Speakers: Mitzi M. Cole & Jeremy Gottwig
They wanted to create an author and publication repository. They maintain information about the authors with name variants and the codes for their divisions, in addition to identifying the relationships between the author and publication and among the authors themselves. The display of this information needed to be displayed with links to the full-text using their link resolver or by attaching full text files when allowed by copyright. Those needs helped identify requirements for the system they chose.
They were able to use the Homeland Security database of NASA employees to harvest information about the authors to begin populating that database. They then harvested data from a number of commercial sources to find their publications.
They developed crosswalks to move metadata from the various sources, and developed a utility to de-dupe the records and match author name variants. They also used the OpenURL standard to create full-text links.
They used Fedora Repository to store all of this. In order to use Fedora, you need to think in objects. Using relational queries, you can repurpose almost all of your data.
The author metadata was created using MADS in a separate tool and then exported to the format needed for Fedora. They used the local identification numbers for employees for the PID. On the public display of the author record, they show the author’s publications and the related authors (i.e. co-authors).
In the publications database, they used PUB_MD identifiers for publications to create unique PIDs. Unfortunately, there were problems with variations because they were pulling data from several sources.
The public end uses Drupal with Zen-based themes. For future consideration, they are looking at self-submission methods, Hydra, Islandora, BibApp, and whatever else may be developed which will plug into Fedora.
Talk to the end users early and often. We think like librarians and they don’t. Publisher metadata can be problematic — even they have trouble with author disambiguation. Automation can only go so far, and you still need human quality control. There’s always something new on the horizon.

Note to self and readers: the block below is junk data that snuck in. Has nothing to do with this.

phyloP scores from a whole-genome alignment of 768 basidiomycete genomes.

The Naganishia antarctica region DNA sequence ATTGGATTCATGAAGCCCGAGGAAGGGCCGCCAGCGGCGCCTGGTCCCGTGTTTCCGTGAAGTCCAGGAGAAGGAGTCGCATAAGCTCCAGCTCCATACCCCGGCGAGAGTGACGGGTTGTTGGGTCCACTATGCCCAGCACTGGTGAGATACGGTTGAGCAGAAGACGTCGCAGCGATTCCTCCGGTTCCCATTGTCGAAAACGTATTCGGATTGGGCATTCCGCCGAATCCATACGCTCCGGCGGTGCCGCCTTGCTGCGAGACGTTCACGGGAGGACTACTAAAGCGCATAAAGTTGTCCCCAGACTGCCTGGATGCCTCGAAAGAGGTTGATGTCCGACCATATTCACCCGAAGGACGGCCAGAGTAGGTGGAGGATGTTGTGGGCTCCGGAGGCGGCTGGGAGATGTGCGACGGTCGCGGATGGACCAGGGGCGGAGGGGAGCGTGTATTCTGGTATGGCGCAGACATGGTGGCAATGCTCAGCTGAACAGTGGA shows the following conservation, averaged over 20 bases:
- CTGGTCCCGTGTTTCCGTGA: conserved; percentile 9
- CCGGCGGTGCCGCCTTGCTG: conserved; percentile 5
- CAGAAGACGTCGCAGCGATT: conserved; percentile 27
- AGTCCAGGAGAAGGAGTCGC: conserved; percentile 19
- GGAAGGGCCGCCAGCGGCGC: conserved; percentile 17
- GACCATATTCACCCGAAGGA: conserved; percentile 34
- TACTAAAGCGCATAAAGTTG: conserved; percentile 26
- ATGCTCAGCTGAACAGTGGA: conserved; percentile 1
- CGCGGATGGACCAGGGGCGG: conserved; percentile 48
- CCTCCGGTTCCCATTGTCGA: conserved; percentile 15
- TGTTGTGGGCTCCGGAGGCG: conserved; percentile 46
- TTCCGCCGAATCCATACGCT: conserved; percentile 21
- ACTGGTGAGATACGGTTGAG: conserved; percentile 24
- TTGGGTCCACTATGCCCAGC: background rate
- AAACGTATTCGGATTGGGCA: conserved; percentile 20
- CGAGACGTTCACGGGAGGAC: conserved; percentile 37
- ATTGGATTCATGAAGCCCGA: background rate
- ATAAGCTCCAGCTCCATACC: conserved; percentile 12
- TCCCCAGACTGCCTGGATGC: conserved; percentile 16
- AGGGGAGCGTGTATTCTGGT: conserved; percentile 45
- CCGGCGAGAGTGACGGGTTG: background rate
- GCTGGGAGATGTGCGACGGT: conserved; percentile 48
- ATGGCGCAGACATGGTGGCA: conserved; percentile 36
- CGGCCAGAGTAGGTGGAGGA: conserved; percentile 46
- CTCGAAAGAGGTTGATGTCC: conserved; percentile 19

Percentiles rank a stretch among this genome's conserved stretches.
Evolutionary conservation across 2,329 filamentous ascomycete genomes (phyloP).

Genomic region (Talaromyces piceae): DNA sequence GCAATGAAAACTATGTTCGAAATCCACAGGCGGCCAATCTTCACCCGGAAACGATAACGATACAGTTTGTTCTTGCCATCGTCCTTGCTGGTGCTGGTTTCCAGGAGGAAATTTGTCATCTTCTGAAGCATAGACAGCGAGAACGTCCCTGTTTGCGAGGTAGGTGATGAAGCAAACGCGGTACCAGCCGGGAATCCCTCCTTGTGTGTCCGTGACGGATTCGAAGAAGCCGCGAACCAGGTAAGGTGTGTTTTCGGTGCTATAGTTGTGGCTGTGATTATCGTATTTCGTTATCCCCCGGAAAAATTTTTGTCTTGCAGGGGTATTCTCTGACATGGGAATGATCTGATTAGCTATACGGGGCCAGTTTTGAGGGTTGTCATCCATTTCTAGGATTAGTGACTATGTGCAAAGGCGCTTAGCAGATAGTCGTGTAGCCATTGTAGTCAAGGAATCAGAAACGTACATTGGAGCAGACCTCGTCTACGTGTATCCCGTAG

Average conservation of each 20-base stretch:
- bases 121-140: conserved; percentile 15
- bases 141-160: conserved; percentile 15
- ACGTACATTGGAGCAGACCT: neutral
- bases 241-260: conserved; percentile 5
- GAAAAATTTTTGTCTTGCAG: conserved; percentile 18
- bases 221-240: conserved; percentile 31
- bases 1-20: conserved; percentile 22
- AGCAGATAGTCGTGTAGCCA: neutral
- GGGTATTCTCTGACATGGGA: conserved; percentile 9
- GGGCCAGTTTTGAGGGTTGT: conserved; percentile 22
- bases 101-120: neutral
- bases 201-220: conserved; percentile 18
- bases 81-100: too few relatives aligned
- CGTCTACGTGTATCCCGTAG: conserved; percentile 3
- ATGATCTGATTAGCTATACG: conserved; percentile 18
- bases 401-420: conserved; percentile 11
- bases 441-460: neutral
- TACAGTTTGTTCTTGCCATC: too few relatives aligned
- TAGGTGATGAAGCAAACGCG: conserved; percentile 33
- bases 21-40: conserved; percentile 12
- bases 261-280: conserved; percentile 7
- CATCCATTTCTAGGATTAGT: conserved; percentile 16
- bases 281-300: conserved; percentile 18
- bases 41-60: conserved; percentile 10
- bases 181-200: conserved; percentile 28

Speaker: Amy Buckland
Many repositories are founded because someone at an institution wants one or sets it as a goal. But you need to know what that means.
Clifford Lynch calls it “a set of services that a university offers to the members of its community for the management and dissemination of digital materials created by the institution and its community members.”
If it’s a service, it impacts all areas of the library. It needs to be sustainable, and flexible as formats change. At McGill, they mediate the deposits in order to make sure copyrights are honored.
How do users find out about your IR? What kind of support will it have? You need to know this at the beginning so that you can market it to the stakeholders.
Who are the members of the community? Will students be included? At McGill, they are, and it’s a requirement for graduation that theses are deposited.
There is no way that what you are using for your IR will make it manageable and accessible. Be very wary of tools that promise this.
What goes in? What kinds of digital materials? Is it dark or open? Flat media (articles, papers, theses, etc) are easy, but it gets tricky with other objects and dynamic resources like blogs and websites.
The standards don’t stay standard for very long. Pick one and stick to it, because retro-fitting is challenging.
Who is a part of your institution? Do alumni get included? For public institutions, is the public included?
Institutional repository is a librarian term. Call it something else depending on who you talk to so that it has meaning to them.
“our goal is to take advantage of the web to make the knowledge created at our institution available to the world”
Speaker: Jim DelRosso
Digital projects are chronically understaffed. We need to be advocates to change that.
If you are going into digital repositories, copyright is going to be a pain in your butt.
Digitization isn’t magical. It takes people to figure out if it can be included and then do all the work to get it there. If it was possible to do this easily, libraries wouldn’t be doing it, Google would.
Step one: digitize
Step two: ???
Step three: Profit! (or for libraries, survive)
People are one of the toughest things to get support for. Tech is shiny and gets the attention, but it can be done without staff. Tell decision makers that technologies go obsolete, shiny gets dull, but people will last.
Our capacity to do works that will stagger our users and our peers is sometimes missed. There is right now more potential for the dissemination and preservation of knowledge than we have ever seen in human history. Go forth and do that!